Swimming pools are an excellent addition to any property. They’re great for anything from a workout to physical rehabilitation to recreational use. Looking into the pool and seeing green water can prevent that refreshing swim from becoming a reality.
What Is The Cause Of Pool Water Turning Green?
Pool water turns green for a variety of reasons. Among the most common are:
Algae is the most common cause of pool water turning from clear blue that you’re used to to any shade of green. A lighter shade of green indicates a new formation, whereas a darker shade indicates a more serious problem. A fall in cleaning chemicals like chlorine or bromine, for example, can make the agents too weak to prevent algae formation.
Trace metals (mostly copper) can be found in the water due to cheap algaecides, metal pool components, and acidic source water. As a result, the metals in a pool shock might oxidize, turning the water green. Water that has turned green due to oxidation can stain a pool and is known to turn hair green.
Depending on where you live, airborne pollen can be too fine to be filtered out of the pool, causing it to pile up. If you live in an area where pollen counts are so excessive that your cars are covered in yellow dust in the morning, your swimming pool water may turn green as a result.
Is A Green Pool Safe To Swim In?
The short answer is that it depends on different factors.
Lakes have a complex ecosystem, including aquatic life that feeds on toxins and bacteria.As a result, s wimming in green water in nature is usually safe. But the algae is beneficial to more than simply humans. Bacteria and parasites are drawn to this superfood. Microbes can enter the body via the mouth, nose, eyes, ears, or a small wound. Swimming in green pool water becomes less safe the darker the green becomes in this circumstance. This is why frequent chemical testing is critical; it is also the easiest way to avoid green water.
If the green is caused by pollen, there may be little that can be done to reduce the discoloration short of creating a structure around the pool. Fortunately, assuming no allergies to pollen, swimming in a pool with pollen as the reason for green water is harmless.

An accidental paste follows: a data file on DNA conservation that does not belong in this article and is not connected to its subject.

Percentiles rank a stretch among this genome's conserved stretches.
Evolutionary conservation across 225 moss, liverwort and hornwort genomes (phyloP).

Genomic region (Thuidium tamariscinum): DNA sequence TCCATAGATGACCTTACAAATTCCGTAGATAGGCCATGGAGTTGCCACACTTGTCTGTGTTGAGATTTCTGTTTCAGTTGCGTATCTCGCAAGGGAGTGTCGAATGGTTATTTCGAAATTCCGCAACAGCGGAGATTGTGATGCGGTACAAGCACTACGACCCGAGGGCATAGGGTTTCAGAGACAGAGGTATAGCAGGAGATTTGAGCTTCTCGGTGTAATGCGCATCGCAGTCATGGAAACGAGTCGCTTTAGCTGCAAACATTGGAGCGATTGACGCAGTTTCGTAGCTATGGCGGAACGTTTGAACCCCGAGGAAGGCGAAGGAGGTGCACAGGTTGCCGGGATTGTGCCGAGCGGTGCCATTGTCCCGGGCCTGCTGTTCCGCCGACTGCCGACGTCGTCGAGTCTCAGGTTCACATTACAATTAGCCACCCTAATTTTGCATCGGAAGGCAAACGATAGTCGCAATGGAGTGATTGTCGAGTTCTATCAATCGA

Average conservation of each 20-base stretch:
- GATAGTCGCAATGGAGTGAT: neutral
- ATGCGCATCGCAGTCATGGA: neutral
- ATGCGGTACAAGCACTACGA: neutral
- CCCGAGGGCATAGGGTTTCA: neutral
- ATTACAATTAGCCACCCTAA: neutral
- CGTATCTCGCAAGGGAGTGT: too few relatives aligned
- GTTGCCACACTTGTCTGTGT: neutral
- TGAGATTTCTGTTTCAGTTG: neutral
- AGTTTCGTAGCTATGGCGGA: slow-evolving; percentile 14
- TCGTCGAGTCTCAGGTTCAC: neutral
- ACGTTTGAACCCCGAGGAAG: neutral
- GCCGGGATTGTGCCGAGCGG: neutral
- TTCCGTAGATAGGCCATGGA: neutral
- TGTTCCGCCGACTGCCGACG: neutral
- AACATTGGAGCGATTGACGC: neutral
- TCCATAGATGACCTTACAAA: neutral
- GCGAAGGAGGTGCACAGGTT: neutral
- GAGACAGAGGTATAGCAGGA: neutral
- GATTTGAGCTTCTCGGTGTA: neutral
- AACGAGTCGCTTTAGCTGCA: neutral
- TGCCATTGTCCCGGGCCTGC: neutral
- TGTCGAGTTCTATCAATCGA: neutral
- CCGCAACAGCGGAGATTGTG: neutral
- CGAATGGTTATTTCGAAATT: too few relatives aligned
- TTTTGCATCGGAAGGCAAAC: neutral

What Are The Various Types Of Green Water?
Pools can have three different types of green water: light green, dark green, and black green.
Light Green: You are most likely dealing with a minor pool algae problem. Low pool sanitizer levels and poor pool balance maintenance might result in light green water.
Dark Green: The darker the green, the more algae your pool contains. Furthermore, algae with darker green tones are more hazardous. You’ll have to put in more effort to get rid of the algae in deep green pool water due to its abundance in the water.
Black Green: This is undoubtedly the worst type of water. There is a lot of algae in your pool if it is blackish green in color. This type of algae is extremely resistant to cleaning and tough to remove. It can also leave dreadful stains on your pool’s walls and floor.
How To Treat A Green Pool
If you’ve gone past the point of prevention, you’ll need to do more than just splash some chlorine into the pool. It’s time for a thorough cleaning.
Step 1: Vacuum To Waste
First, you must clean the pool of algae and other dirt and debris. Ensure the vacuum filter is set to Waste to prevent the “garbage” from returning to the pool.
Step 2: Brush Your Pool Thoroughly
There are algae brushes specifically designed for this purpose. To ensure that all of the algae is removed, it is advisable to use a harder brush rather than one with soft bristles.
Brush after vacuuming, yes. Although vacuuming the algae first may seem sensible, the purpose is to kill it. The algae must stay in the pool to accomplish this.
Step 3: Test The Pool Water’s Chemistry
It is critical to determine the current point of reference before adjusting the ingredients. Use a pool ph testing kit for that.
If it is easier for you, you can do this as the first step.
The ideal pH level for pool water is 7.5, however you should aim for 7.2 when treating a dirty pool. You can lower the pH of the water by adding sodium bisulfate to it.
Step 4: Shock Your Pool
The algae is killed during this process. Pool Shock is a cleanser that contains concentrated chlorine, preferably at a concentration of more than 70%. Even though your usual shock does not include chlorine, it must be used for this stage of the process.
Step 5: Filter And Pump The Water
Turn on your pump and keep it on for a day after shocking your pool’s water. The chlorine will then be dispersed throughout the water. After 24 hours, you should notice a significant difference in your pool. However, due to floating dead algae, the water in your pool may still appear hazy. Keep your pool pump going and use a decent pool brush to clean the floor and walls of the pool. If there is any sticky algae on the surfaces, a brush followed by a vacuum will suffice. During the shocking process, make sure to clean your filter and vacuum a few times.
Step 6: Check For Chlorine Loss
If your pool still has algae or gets considerable sun after shocking, the chlorine levels may drop again. The chlorine levels should be checked on a regular basis. You’re good to go when the chlorine level remains constant for several days or declines by one point.
I hope that this article has answered the question of whether a green pool is safe to swim in and what needs to be done to turn a green pool blue again.